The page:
- What is a flushed face?
- What are the symptoms of a flushed face?
- How is a flushed face diagnosed?
- What causes a flushed face?
- Can a flushed face be prevented?
- How can a flushed face be treated?
A flushed face or blushing is sudden reddening of the face, which can also affect the neck and upper chest. The redness can manifest as red patches or blotchiness and is caused by increased blood flow to the face, causing blood vessels to enlarge. The enlarged blood vessels cause the face to go red.
A flushed face is often the result of anxiety, stress, embarrassment, or even spicy foods, but it could also be the result of an underlying medical condition, such as rosacea, Cushing disease, or a niacin overdose. If you experience recurring, unexplained flushing, seek medical attention.
- red face, neck, and upper chest
- skin rash
- red patches or blotchy red skin
- a sensation of being too warm
It’s important to visit your doctor if you experience recurring episodes of flushing that are unexplained, as it can be linked to certain medical conditions. Your doctor will ask you about the frequency of your symptoms, duration and whether or not other symptoms accompany the flushing. By looking at your medical history and with a careful medical examination, your doctor will be able to diagnose the underlying cause of your symptoms.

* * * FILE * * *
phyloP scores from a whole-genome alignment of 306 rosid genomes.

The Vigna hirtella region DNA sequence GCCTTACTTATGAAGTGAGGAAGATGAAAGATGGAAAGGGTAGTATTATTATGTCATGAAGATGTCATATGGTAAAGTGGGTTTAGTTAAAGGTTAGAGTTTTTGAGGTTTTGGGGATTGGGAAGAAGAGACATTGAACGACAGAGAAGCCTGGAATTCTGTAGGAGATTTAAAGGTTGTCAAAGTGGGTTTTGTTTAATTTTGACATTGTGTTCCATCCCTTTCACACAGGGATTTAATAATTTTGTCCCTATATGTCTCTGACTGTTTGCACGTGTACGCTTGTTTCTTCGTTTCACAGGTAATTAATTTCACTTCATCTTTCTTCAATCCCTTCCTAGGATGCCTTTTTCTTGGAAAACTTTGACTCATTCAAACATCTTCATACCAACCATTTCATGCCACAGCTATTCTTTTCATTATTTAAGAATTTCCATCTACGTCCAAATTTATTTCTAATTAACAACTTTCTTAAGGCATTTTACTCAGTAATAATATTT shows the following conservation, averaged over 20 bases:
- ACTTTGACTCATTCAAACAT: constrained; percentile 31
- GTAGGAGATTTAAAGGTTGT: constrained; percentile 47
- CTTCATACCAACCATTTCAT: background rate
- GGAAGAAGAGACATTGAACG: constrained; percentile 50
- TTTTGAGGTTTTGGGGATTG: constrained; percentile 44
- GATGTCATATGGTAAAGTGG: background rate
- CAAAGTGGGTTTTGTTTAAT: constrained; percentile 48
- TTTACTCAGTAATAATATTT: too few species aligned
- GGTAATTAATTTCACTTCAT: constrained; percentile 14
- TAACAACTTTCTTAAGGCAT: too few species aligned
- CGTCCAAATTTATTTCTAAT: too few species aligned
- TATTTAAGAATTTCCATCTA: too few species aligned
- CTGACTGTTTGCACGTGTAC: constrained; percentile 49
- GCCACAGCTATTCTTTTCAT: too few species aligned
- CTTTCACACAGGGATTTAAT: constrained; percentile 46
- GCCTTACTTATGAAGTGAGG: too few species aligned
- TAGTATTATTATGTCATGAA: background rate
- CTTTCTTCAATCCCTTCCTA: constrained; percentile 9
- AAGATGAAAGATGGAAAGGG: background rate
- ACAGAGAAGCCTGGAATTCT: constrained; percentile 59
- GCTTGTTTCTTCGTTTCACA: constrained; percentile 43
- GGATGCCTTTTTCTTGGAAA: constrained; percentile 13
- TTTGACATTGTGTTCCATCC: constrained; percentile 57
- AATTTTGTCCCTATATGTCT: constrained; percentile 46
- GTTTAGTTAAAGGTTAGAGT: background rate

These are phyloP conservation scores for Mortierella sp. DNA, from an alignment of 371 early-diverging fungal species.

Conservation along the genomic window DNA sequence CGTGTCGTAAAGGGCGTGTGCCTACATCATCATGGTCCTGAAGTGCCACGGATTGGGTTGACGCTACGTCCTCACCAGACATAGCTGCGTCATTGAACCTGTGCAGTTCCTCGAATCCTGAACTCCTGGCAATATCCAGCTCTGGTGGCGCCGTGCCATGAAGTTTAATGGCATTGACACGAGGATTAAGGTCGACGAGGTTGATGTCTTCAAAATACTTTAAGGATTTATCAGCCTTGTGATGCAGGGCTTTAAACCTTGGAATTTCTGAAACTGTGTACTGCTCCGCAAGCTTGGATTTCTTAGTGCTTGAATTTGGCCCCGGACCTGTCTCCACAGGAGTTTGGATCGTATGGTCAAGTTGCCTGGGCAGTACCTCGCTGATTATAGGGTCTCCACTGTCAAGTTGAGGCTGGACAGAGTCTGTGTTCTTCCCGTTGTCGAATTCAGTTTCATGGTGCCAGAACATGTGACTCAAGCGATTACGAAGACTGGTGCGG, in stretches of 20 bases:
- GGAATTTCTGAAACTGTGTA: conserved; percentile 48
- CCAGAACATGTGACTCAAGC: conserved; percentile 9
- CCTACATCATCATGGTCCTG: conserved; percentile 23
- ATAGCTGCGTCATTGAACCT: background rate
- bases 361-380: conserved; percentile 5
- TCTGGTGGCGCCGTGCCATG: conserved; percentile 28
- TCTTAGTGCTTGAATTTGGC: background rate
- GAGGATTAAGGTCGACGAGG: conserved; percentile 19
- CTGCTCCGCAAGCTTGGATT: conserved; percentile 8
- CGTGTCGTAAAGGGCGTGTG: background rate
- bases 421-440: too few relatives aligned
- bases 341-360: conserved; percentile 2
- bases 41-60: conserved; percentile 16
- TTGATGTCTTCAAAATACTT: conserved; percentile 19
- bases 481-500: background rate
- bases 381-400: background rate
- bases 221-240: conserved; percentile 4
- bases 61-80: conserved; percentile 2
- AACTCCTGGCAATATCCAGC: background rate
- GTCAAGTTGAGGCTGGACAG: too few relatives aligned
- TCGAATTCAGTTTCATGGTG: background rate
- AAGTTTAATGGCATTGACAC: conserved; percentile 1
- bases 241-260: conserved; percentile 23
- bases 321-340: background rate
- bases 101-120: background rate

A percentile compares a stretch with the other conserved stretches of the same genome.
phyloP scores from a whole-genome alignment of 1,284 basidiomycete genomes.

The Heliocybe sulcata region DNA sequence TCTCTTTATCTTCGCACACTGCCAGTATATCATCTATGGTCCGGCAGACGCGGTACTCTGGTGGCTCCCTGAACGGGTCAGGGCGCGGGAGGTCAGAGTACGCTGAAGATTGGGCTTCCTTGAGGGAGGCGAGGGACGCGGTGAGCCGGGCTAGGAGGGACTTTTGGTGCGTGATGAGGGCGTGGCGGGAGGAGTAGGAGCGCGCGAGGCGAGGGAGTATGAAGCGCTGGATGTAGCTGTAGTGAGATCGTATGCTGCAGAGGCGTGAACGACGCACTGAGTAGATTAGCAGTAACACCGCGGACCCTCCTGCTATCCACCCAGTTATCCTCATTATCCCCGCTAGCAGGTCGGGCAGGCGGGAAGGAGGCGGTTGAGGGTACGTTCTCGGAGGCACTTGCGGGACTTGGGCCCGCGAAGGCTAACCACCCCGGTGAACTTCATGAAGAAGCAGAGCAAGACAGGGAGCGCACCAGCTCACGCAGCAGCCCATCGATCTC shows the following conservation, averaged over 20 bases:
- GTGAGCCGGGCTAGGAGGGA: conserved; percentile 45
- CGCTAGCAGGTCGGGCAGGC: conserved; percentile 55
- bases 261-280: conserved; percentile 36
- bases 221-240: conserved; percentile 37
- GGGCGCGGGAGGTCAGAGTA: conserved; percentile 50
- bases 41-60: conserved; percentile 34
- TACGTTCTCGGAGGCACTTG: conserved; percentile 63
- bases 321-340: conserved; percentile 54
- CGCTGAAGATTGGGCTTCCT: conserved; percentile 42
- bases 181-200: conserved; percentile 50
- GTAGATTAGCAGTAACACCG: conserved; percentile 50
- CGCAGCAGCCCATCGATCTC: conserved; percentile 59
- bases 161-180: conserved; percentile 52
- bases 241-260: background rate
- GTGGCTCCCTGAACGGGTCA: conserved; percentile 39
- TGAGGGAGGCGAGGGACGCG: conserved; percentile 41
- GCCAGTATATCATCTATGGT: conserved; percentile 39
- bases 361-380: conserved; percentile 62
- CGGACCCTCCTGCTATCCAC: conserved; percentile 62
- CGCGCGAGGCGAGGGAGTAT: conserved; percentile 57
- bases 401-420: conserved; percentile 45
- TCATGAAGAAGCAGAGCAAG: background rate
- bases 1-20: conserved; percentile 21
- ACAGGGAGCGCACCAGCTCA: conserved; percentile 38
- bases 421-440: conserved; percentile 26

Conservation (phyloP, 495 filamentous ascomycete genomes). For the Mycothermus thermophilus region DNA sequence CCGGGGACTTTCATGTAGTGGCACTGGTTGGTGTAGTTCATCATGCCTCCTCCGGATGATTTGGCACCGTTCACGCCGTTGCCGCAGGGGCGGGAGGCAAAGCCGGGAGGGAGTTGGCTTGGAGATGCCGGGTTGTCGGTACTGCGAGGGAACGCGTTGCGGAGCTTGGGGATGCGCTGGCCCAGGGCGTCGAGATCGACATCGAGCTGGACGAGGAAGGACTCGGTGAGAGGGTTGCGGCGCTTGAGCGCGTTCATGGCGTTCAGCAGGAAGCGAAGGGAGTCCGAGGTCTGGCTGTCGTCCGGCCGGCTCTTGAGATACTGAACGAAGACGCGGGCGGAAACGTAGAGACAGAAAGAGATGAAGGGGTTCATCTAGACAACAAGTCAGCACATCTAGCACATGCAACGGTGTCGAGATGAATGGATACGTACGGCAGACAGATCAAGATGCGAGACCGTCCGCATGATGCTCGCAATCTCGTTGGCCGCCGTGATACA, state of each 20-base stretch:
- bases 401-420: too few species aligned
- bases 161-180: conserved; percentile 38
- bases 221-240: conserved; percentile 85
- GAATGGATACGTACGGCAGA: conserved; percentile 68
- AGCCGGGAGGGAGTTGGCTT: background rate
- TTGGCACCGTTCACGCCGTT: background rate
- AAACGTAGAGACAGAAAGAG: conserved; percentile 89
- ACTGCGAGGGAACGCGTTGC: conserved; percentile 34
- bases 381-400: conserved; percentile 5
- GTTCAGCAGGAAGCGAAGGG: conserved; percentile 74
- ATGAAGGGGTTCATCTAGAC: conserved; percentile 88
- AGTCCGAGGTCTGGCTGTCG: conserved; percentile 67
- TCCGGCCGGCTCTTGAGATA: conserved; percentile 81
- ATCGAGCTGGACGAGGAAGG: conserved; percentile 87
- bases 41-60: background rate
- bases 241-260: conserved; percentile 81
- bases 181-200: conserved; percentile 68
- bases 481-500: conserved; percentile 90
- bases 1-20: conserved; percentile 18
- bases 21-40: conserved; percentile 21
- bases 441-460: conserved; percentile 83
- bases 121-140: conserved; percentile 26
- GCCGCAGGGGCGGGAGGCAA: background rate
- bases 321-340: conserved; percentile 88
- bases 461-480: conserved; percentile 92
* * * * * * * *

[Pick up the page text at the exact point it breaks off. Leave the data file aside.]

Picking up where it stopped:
Sometimes a flushed face is simply due to anxiety, stress, nervousness, embarrassment, or a fluctuation in hormones that occurs with the menopause, however, sometimes there are underlying medical reasons for it, such as:
- Rosacea; a skin condition that causes redness, swelling and acne-like sores
- Fifth disease; caused by a virus that results in a red rash on the skin
- Agoraphobia; an anxiety disorder causing people to avoid places where they fell trapped or embarrassed
- Scarlet fever; a red rash all over the body that occurs with strep throat
- Pyelonephritis; an infection of the urinary tract and kidneys
- Cluster headaches
- Yellow fever; a serious flu-like virus spread by mosquitoes
- Autonomic hyperreflexia; this is a medical emergency condition, whereby the nervous system overreacts to external stimuli, one symptom is skin flushing
- Cushing syndrome: where there are high levels of the stress hormone cortisol in the body
- Niacin overdose: this is vitamin B3 and an overdose can cause redness, this can happen with cholesterol-lowering medication containing niacin
Certain steps can be taking to prevent episodes of flushing, which are not related to an underlying condition, such as:
- limiting alcohol intake
- limiting niacin intake
- avoiding spicy foods and hot drinks
- avoiding too much sunlight
- avoiding extreme cold or heat
- employing coping skills to regulate emotions that may trigger flushing
If flushing is caused by emotional responses to stressful situations, then addressing these emotions and developing coping skills will help. If the flushing is caused by spicy foods, alcohol, or extreme heat and cold, then avoiding or limiting these will prevent the flushing from occurring.
If the cause is an underlying medical condition, the underlying condition will be addressed and treated accordingly.